• Don't close old accounts. Why it matters. ...
  • Have a mix of loans. Why it matters. ...
  • Think before taking on new credit. Why it matters.

What is the trick to increasing your credit score? ›

Get a Handle on Bill Payments

If you paid your debts responsibly and on time, it works in your favor. So a simple way to raise your credit score is to avoid late payments at all costs.

How to raise credit score 20 points fast? ›

  1. Pay credit card balances strategically.
  2. Ask for higher credit limits.
  3. Become an authorized user.
  4. Pay bills on time.
  5. Dispute credit report errors.
  6. Deal with collections accounts.
  7. Use a secured credit card.
  8. Get credit for rent and utility payments.
Mar 26, 2024

What habit lowers your credit score? ›

Actions that can lower your credit score include late or missed payments, high credit utilization, too many applications for credit and more. Experian, TransUnion and Equifax now offer all U.S. consumers free weekly credit reports through AnnualCreditReport.com.

How to raise credit score 50 points in 30 days? ›

There are several ways to raise your credit score in 30 days. Reducing your credit utilization is one of the fastest ways to raise your credit score, and you can do it by paying down debt, spending less, paying your bill more often or asking for a higher spending limit.

How can I raise my credit score 100 points overnight? ›

10 Ways to Boost Your Credit Score
  1. Review Your Credit Report. ...
  2. Pay Your Bills on Time. ...
  3. Ask for Late Payment Forgiveness. ...
  4. Keep Credit Card Balances Low. ...
  5. Keep Old Credit Cards Active. ...
  6. Become an Authorized User. ...
  7. Consider a Credit Builder Loan. ...
  8. Take Out a Secured Credit Card.

How to fix your credit yourself? ›

Here are 11 steps you can take on your own to steer your credit in the right direction.
  1. Check Your Credit Report. ...
  2. Dispute Credit Report Errors. ...
  3. Bring Past-Due Accounts Current. ...
  4. Set Up Autopay. ...
  5. Maintain a Low Credit Utilization Rate. ...
  6. Pay Off Debt. ...
  7. Avoid Applying for New Credit. ...
  8. Keep Unused Credit Accounts Open.
Apr 22, 2023

What are the 5 C's of good credit? ›

The five Cs of credit are important because lenders use these factors to determine whether to approve you for a financial product. Lenders also use these five Cs—character, capacity, capital, collateral, and conditions—to set your loan rates and loan terms.

How can I improve my credit score in 10 days? ›

4 tips to boost your credit score fast
  1. Pay down your revolving credit balances. If you have the funds to pay more than your minimum payment each month, you should do so. ...
  2. Increase your credit limit. ...
  3. Check your credit report for errors. ...
  4. Ask to have negative entries that are paid off removed from your credit report.

How to rebuild credit fast? ›

8 ways to help rebuild credit
  1. Review your credit reports. ...
  2. Pay your bills on time. ...
  3. Catch up on overdue bills. ...
  4. Become an authorized user. ...
  5. Consider a secured credit card. ...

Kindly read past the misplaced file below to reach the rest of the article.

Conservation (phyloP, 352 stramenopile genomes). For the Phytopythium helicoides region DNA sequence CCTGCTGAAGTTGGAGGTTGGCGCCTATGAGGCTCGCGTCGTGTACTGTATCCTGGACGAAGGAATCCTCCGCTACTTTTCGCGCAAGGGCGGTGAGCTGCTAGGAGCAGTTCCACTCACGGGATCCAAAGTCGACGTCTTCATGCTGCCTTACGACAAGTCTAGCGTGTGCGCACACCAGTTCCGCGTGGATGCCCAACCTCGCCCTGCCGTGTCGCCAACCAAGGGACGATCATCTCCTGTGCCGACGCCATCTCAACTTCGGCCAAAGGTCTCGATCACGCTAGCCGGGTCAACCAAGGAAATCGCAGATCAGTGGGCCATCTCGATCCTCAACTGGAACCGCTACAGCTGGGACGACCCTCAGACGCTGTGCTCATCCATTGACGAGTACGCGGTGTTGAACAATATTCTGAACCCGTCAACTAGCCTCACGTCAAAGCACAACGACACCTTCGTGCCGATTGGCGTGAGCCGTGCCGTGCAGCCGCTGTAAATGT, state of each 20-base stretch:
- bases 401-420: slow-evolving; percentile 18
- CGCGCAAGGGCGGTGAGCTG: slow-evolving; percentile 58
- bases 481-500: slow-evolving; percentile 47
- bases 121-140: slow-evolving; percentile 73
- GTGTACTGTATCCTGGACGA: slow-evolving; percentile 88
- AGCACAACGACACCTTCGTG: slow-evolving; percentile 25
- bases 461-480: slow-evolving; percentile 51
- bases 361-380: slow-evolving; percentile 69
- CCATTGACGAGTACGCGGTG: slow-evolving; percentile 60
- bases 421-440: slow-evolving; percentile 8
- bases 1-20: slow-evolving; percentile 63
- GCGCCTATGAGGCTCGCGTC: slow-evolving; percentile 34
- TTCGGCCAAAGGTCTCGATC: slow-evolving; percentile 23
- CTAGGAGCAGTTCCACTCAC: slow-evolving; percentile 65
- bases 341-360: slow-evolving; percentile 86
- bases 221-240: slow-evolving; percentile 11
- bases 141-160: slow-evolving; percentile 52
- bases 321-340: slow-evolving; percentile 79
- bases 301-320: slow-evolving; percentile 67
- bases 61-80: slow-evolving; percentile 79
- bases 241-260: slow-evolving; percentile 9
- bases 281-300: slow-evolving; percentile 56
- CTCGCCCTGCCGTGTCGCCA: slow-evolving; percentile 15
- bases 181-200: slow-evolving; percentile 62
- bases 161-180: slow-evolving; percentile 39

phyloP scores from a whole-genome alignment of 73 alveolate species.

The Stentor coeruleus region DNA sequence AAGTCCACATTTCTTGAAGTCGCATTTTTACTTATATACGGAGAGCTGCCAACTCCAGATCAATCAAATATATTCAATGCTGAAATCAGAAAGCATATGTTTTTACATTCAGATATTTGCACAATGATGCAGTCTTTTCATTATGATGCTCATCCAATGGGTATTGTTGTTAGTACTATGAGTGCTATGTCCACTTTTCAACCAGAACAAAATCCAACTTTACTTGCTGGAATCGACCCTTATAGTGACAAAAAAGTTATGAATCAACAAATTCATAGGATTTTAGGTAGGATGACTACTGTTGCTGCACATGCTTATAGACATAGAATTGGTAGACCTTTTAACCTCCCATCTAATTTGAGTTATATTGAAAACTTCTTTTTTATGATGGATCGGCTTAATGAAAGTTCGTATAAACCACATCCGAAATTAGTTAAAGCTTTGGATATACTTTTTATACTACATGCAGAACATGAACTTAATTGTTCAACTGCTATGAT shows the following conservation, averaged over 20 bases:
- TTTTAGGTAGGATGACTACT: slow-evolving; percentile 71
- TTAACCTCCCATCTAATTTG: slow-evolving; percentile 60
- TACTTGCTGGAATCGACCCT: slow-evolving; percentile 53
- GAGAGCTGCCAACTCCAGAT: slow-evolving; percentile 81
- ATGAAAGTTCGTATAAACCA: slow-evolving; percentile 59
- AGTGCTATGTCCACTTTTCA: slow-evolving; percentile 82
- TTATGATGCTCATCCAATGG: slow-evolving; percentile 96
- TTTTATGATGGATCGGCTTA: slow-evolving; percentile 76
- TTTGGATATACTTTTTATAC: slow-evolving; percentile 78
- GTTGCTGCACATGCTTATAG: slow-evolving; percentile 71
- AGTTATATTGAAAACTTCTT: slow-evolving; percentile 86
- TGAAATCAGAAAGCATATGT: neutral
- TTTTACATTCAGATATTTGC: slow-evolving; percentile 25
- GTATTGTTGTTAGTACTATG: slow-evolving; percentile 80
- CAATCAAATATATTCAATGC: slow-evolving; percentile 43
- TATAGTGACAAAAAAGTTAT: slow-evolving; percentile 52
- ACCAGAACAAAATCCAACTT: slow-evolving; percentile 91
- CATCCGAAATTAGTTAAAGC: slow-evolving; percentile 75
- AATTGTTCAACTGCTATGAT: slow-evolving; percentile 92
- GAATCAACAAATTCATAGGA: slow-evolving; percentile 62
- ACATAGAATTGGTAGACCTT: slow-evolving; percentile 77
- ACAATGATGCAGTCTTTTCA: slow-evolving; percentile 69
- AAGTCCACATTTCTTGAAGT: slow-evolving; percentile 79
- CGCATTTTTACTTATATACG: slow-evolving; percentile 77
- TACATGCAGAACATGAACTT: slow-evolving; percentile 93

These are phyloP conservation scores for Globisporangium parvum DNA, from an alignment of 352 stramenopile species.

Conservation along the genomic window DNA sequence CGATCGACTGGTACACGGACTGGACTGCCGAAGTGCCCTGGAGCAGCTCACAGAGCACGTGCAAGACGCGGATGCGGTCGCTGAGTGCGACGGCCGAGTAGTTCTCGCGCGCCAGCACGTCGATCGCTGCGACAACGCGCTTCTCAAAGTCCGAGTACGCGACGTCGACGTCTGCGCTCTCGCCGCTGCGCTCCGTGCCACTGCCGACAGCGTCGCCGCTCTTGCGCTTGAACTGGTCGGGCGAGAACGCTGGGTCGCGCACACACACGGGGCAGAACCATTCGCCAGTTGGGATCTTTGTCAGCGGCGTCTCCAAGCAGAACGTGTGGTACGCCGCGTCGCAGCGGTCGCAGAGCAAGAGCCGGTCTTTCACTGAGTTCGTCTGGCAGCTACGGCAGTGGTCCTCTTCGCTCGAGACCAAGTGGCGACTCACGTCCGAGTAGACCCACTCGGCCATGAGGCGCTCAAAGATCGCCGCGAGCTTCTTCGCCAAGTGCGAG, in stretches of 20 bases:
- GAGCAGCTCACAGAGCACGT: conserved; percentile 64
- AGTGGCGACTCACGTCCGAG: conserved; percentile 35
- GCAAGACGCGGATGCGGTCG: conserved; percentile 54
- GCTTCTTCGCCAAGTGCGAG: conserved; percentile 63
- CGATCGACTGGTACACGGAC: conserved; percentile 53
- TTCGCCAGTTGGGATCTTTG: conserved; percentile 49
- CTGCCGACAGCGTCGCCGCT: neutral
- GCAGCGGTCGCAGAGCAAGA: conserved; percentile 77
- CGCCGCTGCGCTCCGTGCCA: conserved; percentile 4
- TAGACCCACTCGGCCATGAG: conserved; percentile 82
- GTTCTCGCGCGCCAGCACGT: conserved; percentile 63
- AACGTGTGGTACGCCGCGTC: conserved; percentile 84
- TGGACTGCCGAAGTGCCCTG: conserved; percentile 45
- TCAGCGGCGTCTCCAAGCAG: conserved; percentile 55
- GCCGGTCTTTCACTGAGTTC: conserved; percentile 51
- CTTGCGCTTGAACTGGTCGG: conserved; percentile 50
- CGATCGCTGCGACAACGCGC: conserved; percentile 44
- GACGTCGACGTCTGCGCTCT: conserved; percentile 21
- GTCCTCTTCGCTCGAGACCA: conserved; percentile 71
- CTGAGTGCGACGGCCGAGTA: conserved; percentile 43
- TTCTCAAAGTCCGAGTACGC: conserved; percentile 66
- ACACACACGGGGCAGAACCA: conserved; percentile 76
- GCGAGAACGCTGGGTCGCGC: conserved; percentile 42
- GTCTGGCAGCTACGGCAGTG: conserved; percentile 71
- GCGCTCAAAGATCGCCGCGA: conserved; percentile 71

6. Keep some of your credit available. ...
  7. Only apply for credit you need. ...
  8. Stay on top of your progress.

What are the 11 words in credit secrets? ›

Are debt collectors persistently trying to get you to pay what you owe them? Use this 11-word phrase to stop debt collectors: “Please cease and desist all calls and contact with me immediately.” You can use this phrase over the phone, in an email or letter, or both.

Can I pay someone to fix my credit? ›

You can always try to repair your credit yourself; however, depending on your financial situation, working with a reputable credit repair service may save you time and provide a better outcome in the long run.

How can I raise my credit score 200 points in 30 days? ›

Try paying debts and maintaining your credit utilisation ratio of 30% or below. There are two ways through which you can pay off your debts, which are as follows: Start paying off older accounts from lowest to highest outstanding balances. Start paying off based on the highest to lowest rate of interest.

How can I raise my credit score 10 points fast? ›

To raise your credit score by 10 points, you can dispute errors on your credit report, pay your bills on time and lower your credit utilization. Credit scores rise and fall based on the contents of your credit report, so adding positive information to your report will offset negative entries and increase your score.

How to increase credit score by 100 points in 30 days? ›

Steps you can take to raise your credit score quickly include:
  1. Lower your credit utilization rate.
  2. Ask for late payment forgiveness.
  3. Dispute inaccurate information on your credit reports.
  4. Add utility and phone payments to your credit report.
  5. Check and understand your credit score.
  6. The bottom line about building credit fast.

How do I raise my credit score 40 points fast? ›

Here are six ways to quickly raise your credit score by 40 points:
  1. Check for errors on your credit report. ...
  2. Remove a late payment. ...
  3. Reduce your credit card debt. ...
  4. Become an authorized user on someone else's account. ...
  5. Pay twice a month. ...
  6. Build credit with a credit card.
Feb 26, 2024